ed:  Did I say 5?  I meant 10.  I keep underestimating how much time has gone by.  20 years since D1! :blah:
« Last Edit: March 31, 2015, 11:08:20 pm by watsisname »
In my world of sleepers, everything will be erased.
I'll be your religion, your only endless ideal.
Slowly we crawl in the dark.
Swallowed by the seductive night.

 

Offline riomaki

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Re: Descent: Underground on Kickstarter
Since this is the most Descent-related forum I frequent anymore, I really can't seem to get behind this project at all.  I've been a fan of Descent since the shareware days, but this project honestly seems to be Descent in name only.  For all the dedication these devs claim to have, I look at their videos and I'm at a loss, wondering what Descent they were playing back in 1996.  It sure doesn't look like the one I remember.

And since they're putting the majority of their eggs in the multiplayer basket... I just don't get it.  Where is a sustainable multiplayer community supposed to come from?  The Descent "vets" don't want to start from zero.  Why else have they played the same handful of levels for a decade?  That's why they insist on reshaping the design to suit their idiosyncrasies, so they can crush all the newbies right out of the gate.  And do you think newbies are going to buy this whole trial-by-fire bit?  Not at all.  The days of expecting people to die a thousand times to become experts at a game are over.  So, explain to me how the multiplayer doesn't die on the vine, because I just don't see it.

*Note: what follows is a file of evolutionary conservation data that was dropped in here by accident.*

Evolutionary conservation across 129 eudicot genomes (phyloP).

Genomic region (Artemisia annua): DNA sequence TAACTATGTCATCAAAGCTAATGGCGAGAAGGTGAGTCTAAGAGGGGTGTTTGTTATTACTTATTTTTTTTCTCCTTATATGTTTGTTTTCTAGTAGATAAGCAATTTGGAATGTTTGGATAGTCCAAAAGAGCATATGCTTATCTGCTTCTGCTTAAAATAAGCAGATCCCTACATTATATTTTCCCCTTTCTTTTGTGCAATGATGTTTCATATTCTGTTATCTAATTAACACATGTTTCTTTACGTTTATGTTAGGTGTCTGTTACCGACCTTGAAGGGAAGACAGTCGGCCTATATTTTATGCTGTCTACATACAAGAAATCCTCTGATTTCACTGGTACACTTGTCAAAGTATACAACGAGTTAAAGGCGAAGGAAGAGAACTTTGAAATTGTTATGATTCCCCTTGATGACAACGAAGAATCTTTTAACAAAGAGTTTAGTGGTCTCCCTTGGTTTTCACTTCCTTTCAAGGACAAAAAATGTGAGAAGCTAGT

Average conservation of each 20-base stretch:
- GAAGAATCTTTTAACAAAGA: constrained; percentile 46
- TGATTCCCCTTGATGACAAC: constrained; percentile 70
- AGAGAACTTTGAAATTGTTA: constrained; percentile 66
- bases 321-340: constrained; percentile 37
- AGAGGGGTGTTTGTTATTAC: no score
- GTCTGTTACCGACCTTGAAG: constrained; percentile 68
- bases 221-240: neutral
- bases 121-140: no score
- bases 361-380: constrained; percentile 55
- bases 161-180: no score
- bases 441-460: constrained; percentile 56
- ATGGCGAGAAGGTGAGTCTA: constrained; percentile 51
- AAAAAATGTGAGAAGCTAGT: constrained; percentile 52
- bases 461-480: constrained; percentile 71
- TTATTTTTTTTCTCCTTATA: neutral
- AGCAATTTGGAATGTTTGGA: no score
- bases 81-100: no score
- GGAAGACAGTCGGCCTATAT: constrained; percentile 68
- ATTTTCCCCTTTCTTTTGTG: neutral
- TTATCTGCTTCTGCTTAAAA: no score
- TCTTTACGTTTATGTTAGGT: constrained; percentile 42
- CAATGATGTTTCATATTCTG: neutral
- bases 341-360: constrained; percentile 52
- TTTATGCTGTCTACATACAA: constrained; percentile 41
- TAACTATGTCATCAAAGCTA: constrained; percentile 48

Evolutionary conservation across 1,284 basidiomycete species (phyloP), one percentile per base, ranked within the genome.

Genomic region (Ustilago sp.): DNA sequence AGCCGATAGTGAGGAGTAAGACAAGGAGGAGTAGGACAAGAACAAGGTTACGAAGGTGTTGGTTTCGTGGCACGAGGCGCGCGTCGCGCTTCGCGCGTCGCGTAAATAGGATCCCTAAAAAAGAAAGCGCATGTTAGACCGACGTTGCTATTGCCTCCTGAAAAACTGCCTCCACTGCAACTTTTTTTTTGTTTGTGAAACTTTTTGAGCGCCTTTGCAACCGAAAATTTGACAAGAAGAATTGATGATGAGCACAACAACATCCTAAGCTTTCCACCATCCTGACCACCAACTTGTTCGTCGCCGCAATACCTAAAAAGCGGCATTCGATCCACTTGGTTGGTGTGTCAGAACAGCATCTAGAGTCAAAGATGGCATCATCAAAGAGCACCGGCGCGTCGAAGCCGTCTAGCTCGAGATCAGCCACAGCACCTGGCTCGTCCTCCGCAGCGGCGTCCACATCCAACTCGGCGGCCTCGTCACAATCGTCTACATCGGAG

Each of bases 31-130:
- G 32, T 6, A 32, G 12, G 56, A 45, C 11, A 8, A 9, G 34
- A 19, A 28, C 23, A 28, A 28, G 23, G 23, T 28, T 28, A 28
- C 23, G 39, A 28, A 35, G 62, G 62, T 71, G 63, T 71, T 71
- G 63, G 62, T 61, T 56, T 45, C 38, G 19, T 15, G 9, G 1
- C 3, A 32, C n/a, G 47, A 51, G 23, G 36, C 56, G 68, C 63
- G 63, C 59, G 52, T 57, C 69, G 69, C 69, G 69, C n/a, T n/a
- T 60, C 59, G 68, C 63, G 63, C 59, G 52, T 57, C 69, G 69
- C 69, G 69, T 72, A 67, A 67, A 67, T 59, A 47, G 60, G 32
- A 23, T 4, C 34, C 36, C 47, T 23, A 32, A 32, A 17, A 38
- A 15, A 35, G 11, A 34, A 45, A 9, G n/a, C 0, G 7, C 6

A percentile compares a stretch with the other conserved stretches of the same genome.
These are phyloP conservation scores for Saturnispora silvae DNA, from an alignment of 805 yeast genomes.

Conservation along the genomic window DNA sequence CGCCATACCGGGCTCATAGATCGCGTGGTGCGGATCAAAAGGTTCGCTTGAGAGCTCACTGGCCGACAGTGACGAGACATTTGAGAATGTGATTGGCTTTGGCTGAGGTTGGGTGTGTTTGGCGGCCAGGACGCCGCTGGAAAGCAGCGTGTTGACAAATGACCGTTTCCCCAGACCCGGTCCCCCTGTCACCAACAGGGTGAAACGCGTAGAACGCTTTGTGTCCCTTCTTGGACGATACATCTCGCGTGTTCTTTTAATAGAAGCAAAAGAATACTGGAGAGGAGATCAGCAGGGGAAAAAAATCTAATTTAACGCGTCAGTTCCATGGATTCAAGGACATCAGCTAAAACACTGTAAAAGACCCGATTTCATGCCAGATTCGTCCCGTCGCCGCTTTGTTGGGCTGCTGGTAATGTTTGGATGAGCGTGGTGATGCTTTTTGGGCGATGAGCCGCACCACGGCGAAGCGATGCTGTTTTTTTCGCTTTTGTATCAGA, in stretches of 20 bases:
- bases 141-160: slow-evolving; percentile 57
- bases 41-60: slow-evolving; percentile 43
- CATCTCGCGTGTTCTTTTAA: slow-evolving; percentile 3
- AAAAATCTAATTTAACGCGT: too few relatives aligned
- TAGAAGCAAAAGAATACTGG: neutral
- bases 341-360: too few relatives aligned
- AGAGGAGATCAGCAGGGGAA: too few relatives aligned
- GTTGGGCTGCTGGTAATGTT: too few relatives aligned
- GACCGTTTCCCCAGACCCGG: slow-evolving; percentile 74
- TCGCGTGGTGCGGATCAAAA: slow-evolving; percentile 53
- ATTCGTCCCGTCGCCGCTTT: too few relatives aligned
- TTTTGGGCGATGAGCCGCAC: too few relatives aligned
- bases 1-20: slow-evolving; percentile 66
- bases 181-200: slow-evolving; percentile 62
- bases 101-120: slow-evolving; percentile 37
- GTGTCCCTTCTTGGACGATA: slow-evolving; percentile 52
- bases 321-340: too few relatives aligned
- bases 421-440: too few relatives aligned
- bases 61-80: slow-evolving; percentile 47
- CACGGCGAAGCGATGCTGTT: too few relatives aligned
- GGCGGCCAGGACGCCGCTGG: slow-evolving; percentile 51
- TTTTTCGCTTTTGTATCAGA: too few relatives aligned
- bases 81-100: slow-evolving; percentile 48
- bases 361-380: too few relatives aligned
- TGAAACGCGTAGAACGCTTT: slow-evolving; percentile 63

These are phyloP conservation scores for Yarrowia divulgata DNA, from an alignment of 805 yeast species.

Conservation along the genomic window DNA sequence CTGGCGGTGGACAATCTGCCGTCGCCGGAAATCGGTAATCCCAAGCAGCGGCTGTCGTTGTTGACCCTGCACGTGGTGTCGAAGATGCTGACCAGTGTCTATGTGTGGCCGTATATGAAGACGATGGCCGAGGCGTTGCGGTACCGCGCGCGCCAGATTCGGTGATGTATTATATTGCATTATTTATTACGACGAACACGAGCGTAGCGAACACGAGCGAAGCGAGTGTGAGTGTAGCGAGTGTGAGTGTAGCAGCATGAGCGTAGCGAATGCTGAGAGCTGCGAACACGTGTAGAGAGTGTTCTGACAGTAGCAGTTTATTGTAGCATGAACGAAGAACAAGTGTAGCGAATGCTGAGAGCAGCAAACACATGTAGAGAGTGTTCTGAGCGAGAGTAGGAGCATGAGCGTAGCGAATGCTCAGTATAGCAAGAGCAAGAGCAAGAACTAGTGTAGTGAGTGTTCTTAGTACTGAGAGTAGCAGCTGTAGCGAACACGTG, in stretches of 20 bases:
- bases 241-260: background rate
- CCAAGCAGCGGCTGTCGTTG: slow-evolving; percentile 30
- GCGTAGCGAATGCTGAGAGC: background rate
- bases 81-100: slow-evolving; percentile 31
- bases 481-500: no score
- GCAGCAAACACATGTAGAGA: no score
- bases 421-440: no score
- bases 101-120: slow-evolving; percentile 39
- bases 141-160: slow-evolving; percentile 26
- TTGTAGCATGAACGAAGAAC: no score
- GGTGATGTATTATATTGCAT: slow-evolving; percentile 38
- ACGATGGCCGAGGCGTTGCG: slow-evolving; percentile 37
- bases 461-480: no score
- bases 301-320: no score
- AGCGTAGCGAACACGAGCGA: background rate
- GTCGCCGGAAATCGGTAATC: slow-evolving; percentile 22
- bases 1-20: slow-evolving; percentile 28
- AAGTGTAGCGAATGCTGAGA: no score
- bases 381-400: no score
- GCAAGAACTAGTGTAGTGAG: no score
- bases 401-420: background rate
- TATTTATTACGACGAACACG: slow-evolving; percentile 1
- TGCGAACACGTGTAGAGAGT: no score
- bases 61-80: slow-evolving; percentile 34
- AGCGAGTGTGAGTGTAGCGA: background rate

I'm surprised to see the Descent community so rallied around this.  As Scotty said, there's a whiff of desperation here.  The idea that "If this doesn't succeed, we'll never have Descent again!"  But that's not a very compelling argument.  Perhaps they aren't familiar with Kickstarters, but they are a lot like political campaigns.  The devs will make a ton of promises in the fundraising stage, but if they are successful, they have no obligation to listen to them.  All they promise is a game.  Not the game you want.  A game.